The audience had limited time to construct queries (working together in groups), they weren’t familiar with the data set, and they couldn’t do sampling to tune their queries, so I’m not claiming the exercise was comparable to an e-discovery project. Still, it was entertaining. The topics are pretty simple, so a large percentage of the relevant documents can be found with a pretty simple search using some broad terms. For example, a search for “biology” would find 37% of the biology documents. A search for “law” would find 71% of the law articles. The trick is to find the relevant documents without pulling in too many of the non-relevant ones.
To evaluate the results, I measured the recall (percentage of relevant documents found) from the top 3,000 and top 6,000 hits on the search query (3% and 6% of the population respectively). I’ve also included the recall achieved by looking at all docs that matched the search query, just to see what recall the search queries could achieve if you didn’t worry about pulling in a ton of non-relevant docs. For the TAR results I used TAR 3.0 trained with two seed documents (one relevant from a keyword search and one random non-relevant document) followed by 20 iterations of 10 top-scoring cluster centers, so a total of 202 training documents (no control set needed with TAR 3.0). To compare to the top 3,000 search query matches, the 202 training documents plus 2,798 top-scoring documents were used for TAR, so the total document review (including training) would be the same for TAR and the search query.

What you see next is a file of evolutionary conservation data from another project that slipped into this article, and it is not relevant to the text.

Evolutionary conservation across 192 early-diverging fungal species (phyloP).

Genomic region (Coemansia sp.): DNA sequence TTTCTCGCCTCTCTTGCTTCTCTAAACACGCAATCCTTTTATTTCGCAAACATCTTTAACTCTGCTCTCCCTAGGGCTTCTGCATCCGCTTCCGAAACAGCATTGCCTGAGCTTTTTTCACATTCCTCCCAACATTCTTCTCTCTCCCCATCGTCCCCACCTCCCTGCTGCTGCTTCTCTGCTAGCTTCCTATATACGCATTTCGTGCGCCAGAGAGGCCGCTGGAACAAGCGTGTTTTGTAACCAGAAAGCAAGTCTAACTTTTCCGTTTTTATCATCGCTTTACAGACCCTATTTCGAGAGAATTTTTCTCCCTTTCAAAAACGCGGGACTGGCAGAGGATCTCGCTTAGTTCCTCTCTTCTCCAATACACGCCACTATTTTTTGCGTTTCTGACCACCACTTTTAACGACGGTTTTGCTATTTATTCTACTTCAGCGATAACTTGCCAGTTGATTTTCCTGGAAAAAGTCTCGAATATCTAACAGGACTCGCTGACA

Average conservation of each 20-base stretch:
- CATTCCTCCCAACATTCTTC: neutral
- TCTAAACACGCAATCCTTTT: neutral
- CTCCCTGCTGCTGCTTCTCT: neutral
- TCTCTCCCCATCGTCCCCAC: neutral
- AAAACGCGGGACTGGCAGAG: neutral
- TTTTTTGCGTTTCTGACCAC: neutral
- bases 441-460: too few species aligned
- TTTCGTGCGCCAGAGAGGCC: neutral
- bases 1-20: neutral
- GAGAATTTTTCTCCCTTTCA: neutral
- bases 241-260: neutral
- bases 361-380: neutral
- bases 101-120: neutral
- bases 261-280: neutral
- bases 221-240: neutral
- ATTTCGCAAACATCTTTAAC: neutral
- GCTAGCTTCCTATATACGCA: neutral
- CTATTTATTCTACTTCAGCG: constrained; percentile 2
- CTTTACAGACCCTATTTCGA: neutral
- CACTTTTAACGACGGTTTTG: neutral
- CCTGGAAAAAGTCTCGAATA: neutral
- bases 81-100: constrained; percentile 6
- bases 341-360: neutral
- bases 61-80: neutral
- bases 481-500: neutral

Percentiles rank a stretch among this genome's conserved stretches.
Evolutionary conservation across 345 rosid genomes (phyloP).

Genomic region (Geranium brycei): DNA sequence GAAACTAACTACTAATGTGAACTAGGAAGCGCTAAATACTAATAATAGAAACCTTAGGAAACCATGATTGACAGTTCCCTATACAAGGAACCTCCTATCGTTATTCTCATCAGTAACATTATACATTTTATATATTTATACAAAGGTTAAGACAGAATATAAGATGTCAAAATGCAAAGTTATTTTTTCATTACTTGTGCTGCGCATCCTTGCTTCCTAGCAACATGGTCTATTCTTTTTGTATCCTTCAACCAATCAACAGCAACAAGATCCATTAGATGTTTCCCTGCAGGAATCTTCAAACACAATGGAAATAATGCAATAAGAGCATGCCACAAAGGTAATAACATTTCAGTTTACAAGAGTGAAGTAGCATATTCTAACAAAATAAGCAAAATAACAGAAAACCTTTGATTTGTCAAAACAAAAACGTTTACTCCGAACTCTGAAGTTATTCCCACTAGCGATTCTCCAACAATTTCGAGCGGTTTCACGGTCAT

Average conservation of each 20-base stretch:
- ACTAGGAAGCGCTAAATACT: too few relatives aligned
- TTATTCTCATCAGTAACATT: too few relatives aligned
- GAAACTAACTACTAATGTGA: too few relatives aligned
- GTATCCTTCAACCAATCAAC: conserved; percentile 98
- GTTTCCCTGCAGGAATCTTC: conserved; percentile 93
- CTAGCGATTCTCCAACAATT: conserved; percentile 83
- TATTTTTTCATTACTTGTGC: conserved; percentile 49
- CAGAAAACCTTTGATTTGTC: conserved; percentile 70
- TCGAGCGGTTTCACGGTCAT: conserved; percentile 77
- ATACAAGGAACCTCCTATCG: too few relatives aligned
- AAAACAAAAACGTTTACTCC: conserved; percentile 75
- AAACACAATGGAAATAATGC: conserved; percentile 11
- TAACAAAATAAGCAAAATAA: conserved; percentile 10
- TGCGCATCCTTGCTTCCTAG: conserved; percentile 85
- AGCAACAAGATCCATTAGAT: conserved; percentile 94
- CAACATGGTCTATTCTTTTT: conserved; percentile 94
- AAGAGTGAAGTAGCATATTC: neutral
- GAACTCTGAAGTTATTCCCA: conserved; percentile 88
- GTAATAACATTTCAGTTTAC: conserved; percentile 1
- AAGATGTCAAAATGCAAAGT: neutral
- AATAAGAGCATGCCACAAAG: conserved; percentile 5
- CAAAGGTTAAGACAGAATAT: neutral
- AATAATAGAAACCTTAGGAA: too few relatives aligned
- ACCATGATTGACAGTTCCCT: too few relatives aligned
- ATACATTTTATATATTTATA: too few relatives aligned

The search engine in Clustify is intended to help the user find a few seed documents to get active learning started, so it has some limitations. If the audience’s search query included phrases, they were converted an AND search enclosed in parenthesis. If the audience’s query included a wildcard, I converted it to a parenthesized OR search by looking at the matching words in the index and selecting only the ones that made sense (i.e., I made the queries better than they would have been with an actual wildcard). I noticed that there were a lot of irrelevant words that matched the wildcards. For example, “cell*” in a biology search should match cellphone, cellular, cellar, cellist, etc., but I excluded such words. I would highly recommend that people using keyword search check to see what their wildcards are actually matching–you may be pulling in a lot of irrelevant words. I removed a few words from the queries that weren’t in the index (so the words shown all actually had an impact). When there is an “a” and “b” version of the query, the “a” version was the audience’s query as-is, and the “b” query was tweaked by me to retrieve more documents.
The tables below show the results. The actual queries are displayed below the tables. Discussion of the results is at the end.
|Query||Total Matches||Top 3,000||Top 6,000||All Matches|
|Query||Total Matches||Top 3,000||Top 6,000||All Matches|
1) organism OR microorganism OR species OR DNA
2) habitat OR ecology OR marine OR ecosystem OR biology OR cell OR organism OR species OR photosynthesis OR pollination OR gene OR genetic OR genome AND NOT (treatment OR generic OR prognosis OR placebo OR diagnosis OR FDA OR medical OR medicine OR medication OR medications OR medicines OR medicated OR medicinal OR physician)